Morrison: Things happen to black people all the time, and people cover the incidents but they don't cover the action that the individual takes afterwards. How are you not allowing that incident to define who you are? Because I'm sure people say, "Oh, that legislator who got the cops called on her?"
Bynum: I didn't just show up here as a legislator who just happened to start walking. I did what I was supposed to do as a child. I was an obedient child. I was a leader as a young woman. I was student body president. I finished an engineering degree in four years with honors. I completed my MBA at the No. 1 school in the country. I'm a business owner. I have 250 employees. People may think, because the first they've heard of me was when I was stopped by the police, but I'm so much more than that incident.
… In some ways, I cringe when people introduce me that way, because that is as a victim, that is as something had happened to me. But that is not who I am. I'm a mother of four children. I'm the wife of Mark. I'm the daughter of James and Clara. I'm so much more than a police stop.
Morrison: I saw you as a mother yesterday.
Bynum: Yeah. Cleaning up after my littles and free-range parenting and showing them what it's like to stand up. I know they won't completely understand what they saw. But my older kids, they do. My oldest daughter was brave yesterday. She applied to be on the youth council for our city. And you know, she may get it, she may not get it. She was expressing her excitement to me, how she dressed up and how she presented herself. And while I was in one of my committees, she texted me and she's like, "Mom, can you review my speech?" … So through osmosis, I think, the kids, they learn empowerment. And if I can give them that, I think I'll win the good mom award for the day and then I'll probably fail the next day by like forgetting to sign the field trip permission slip, which I think I did.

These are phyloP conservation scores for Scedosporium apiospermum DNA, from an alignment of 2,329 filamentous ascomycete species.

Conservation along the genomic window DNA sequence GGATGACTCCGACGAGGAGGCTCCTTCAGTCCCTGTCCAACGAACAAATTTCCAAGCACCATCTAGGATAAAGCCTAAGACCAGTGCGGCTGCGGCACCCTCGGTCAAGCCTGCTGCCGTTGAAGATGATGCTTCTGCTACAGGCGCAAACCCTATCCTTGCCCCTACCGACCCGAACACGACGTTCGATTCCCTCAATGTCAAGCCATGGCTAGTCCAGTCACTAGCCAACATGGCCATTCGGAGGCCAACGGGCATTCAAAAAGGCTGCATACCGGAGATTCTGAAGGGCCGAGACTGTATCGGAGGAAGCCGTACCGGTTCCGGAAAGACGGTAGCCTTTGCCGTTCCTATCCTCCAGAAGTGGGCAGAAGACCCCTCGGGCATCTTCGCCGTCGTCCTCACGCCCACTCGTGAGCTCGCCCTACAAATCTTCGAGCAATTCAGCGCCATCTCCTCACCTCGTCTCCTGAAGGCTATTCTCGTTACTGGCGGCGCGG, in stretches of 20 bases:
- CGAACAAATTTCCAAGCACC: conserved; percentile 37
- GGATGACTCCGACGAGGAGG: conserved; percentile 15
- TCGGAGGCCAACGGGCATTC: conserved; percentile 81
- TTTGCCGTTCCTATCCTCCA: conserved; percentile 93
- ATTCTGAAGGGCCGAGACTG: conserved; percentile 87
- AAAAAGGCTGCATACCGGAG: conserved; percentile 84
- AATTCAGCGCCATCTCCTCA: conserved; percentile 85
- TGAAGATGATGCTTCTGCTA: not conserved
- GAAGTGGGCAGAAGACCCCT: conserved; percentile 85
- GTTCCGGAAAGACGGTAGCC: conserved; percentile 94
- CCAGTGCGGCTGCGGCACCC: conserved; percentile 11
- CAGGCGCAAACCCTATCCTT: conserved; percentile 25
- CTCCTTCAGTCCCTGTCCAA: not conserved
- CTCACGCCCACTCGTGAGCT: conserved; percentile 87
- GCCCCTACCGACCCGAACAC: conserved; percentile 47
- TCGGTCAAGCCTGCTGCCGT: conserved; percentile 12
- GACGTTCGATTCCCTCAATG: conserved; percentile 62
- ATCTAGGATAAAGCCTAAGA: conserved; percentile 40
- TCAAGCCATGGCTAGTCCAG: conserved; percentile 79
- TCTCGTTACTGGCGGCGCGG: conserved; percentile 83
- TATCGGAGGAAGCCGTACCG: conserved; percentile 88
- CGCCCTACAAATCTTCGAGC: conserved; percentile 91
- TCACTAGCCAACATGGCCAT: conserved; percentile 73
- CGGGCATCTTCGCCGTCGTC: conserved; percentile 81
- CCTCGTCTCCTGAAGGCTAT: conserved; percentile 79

Morrison: I talked to [Bynum’s 10 year-old daughter] Caroline yesterday. I asked her, "What does your mom do?" And she said, "She tries to make everything good for everybody, and she won't do something small. She'll only do something if it impacts a large group of people."
Bynum: Really? Wow. Wow. ... She's my football player, and she's my battle ax, and it's funny. My kids sacrifice. They sacrifice with me being here. I don't get to see them a lot. But the kids, they internalize pieces of it, and they of course derive their own privilege from it. I tell this story about my baby son, Asa: I went to pick him up from daycare and they said, "Asa, your mom's here." And he was like, "That's state Representative Janelle Bynum to you."
Actually while I was in another committee meeting yesterday, my oldest son sends me a message and says, "I want you to understand my conservative values." And he sends me this link, and it's talking something about how conservative African Americans push back on the Democratic agenda or something like that. And I was like, "OK I'll watch it." So I have the full range of political ideologies and interest in my household.
Morrison: You've described yourself as a conservative.
Bynum: I'm fiscally conservative, and that's kind of from a conservation standpoint.
My personal beliefs are that we have abundance in our world, in our country, and it's simply how it's distributed that we are seeing problems with hunger and poverty. We have fruit falling off of trees here, and yet we have people going hungry. And so before I ask you for more, I need to make sure that I'm doing the very best with what you have already given me. For instance, for my customers, if they gave me their last dollar, I cherish that. That's important to me. And it means that I can't necessarily raise my prices 5 or 10 cents, unless I absolutely need to or have a vision for how I'm going to deliver more value to them.